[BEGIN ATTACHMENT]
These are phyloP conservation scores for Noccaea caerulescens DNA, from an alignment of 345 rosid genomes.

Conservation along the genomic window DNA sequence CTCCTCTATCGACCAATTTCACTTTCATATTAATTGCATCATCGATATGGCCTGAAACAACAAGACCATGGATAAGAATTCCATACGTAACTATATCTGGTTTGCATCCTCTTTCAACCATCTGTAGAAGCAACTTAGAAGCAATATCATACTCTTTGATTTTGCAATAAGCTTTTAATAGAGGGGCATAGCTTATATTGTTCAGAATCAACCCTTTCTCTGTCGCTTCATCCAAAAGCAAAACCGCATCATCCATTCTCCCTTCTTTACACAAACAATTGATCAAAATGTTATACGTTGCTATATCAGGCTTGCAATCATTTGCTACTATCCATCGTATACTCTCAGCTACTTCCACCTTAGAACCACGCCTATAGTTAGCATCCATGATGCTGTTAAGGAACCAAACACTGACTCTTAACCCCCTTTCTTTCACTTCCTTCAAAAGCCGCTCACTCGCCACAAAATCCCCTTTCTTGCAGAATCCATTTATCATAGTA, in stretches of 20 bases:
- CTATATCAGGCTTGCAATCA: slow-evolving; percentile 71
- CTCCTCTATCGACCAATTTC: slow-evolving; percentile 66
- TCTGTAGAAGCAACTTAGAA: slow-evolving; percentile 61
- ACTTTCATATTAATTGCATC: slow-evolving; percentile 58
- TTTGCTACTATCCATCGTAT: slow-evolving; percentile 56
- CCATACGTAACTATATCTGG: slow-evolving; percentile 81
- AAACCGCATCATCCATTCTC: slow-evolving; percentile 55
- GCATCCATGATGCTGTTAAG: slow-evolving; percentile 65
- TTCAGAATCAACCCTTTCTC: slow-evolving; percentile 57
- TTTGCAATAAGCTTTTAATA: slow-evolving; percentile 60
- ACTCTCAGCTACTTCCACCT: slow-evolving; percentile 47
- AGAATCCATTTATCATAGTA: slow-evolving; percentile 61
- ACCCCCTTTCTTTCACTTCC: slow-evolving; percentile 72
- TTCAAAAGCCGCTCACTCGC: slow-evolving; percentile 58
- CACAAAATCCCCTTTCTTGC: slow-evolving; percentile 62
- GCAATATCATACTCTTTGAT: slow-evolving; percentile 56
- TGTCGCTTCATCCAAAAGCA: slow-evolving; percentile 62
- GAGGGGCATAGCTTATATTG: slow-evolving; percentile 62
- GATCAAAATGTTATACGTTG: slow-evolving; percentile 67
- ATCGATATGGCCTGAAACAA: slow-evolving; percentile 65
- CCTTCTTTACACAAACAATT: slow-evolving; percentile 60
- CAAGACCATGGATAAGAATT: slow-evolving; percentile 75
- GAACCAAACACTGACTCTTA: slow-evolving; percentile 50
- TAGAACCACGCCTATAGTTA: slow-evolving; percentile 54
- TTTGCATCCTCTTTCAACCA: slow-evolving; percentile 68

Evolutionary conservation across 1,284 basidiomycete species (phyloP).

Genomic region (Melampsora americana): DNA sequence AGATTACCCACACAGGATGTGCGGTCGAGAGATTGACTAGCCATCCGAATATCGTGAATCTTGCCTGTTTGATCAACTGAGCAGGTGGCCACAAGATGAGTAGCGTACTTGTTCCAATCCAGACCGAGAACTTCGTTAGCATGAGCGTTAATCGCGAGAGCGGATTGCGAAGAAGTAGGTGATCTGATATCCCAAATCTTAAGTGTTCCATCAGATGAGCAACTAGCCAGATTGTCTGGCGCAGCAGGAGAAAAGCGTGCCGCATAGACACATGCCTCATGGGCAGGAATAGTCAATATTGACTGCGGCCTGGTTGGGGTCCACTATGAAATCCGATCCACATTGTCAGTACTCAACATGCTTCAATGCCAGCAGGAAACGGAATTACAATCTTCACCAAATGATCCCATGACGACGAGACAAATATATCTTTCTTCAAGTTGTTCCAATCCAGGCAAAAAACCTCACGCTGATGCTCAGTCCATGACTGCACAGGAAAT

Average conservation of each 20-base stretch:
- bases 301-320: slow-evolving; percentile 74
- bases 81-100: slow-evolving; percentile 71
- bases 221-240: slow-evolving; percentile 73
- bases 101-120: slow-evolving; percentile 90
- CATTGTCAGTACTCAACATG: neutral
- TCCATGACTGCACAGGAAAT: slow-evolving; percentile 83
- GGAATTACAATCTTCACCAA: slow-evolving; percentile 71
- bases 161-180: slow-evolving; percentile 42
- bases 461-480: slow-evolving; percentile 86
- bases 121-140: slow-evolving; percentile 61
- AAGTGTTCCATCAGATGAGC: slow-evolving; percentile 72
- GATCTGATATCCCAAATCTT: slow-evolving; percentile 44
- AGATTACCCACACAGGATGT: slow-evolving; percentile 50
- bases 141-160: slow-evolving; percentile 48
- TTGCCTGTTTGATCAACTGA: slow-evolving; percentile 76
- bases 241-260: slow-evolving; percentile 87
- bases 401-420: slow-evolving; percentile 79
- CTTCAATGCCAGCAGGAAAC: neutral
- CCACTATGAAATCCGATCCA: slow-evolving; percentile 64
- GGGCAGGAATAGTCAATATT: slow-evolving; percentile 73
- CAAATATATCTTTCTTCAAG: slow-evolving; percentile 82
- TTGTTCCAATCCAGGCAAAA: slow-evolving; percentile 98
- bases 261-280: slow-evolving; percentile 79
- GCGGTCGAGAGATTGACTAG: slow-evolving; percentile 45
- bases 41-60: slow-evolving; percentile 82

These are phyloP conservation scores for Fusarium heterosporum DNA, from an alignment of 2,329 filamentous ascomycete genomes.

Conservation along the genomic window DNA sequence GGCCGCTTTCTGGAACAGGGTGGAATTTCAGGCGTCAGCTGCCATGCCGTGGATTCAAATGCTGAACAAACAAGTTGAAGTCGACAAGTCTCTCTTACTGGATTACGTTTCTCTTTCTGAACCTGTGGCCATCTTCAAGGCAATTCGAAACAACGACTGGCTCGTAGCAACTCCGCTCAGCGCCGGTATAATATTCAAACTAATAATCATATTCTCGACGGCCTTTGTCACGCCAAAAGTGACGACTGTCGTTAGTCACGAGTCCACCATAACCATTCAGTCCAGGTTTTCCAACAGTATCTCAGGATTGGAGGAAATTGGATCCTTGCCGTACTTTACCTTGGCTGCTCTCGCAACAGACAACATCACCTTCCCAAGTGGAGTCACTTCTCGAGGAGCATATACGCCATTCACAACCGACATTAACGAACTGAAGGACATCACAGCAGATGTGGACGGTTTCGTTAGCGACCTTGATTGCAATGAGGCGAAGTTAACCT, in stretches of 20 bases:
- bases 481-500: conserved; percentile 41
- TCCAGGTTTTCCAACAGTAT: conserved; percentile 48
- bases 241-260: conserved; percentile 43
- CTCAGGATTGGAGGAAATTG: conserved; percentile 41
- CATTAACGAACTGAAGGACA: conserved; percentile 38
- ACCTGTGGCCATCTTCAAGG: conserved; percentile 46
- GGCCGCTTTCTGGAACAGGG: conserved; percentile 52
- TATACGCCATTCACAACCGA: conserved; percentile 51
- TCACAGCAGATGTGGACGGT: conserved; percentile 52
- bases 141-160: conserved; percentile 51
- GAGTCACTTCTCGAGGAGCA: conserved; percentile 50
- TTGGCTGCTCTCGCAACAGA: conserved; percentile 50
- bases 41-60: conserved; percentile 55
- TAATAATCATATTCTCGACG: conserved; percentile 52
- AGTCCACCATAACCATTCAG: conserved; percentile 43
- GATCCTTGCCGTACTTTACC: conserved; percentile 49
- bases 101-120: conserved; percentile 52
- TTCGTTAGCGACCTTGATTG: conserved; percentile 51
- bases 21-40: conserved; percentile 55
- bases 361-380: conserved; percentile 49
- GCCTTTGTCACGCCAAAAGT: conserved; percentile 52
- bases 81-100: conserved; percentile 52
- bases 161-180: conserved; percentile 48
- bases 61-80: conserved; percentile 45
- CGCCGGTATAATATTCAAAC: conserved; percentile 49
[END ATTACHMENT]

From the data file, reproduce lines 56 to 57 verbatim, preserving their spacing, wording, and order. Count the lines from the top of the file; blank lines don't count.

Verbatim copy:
These are phyloP conservation scores for Fusarium heterosporum DNA, from an alignment of 2,329 filamentous ascomycete genomes.

Conservation along the genomic window DNA sequence GGCCGCTTTCTGGAACAGGGTGGAATTTCAGGCGTCAGCTGCCATGCCGTGGATTCAAATGCTGAACAAACAAGTTGAAGTCGACAAGTCTCTCTTACTGGATTACGTTTCTCTTTCTGAACCTGTGGCCATCTTCAAGGCAATTCGAAACAACGACTGGCTCGTAGCAACTCCGCTCAGCGCCGGTATAATATTCAAACTAATAATCATATTCTCGACGGCCTTTGTCACGCCAAAAGTGACGACTGTCGTTAGTCACGAGTCCACCATAACCATTCAGTCCAGGTTTTCCAACAGTATCTCAGGATTGGAGGAAATTGGATCCTTGCCGTACTTTACCTTGGCTGCTCTCGCAACAGACAACATCACCTTCCCAAGTGGAGTCACTTCTCGAGGAGCATATACGCCATTCACAACCGACATTAACGAACTGAAGGACATCACAGCAGATGTGGACGGTTTCGTTAGCGACCTTGATTGCAATGAGGCGAAGTTAACCT, in stretches of 20 bases: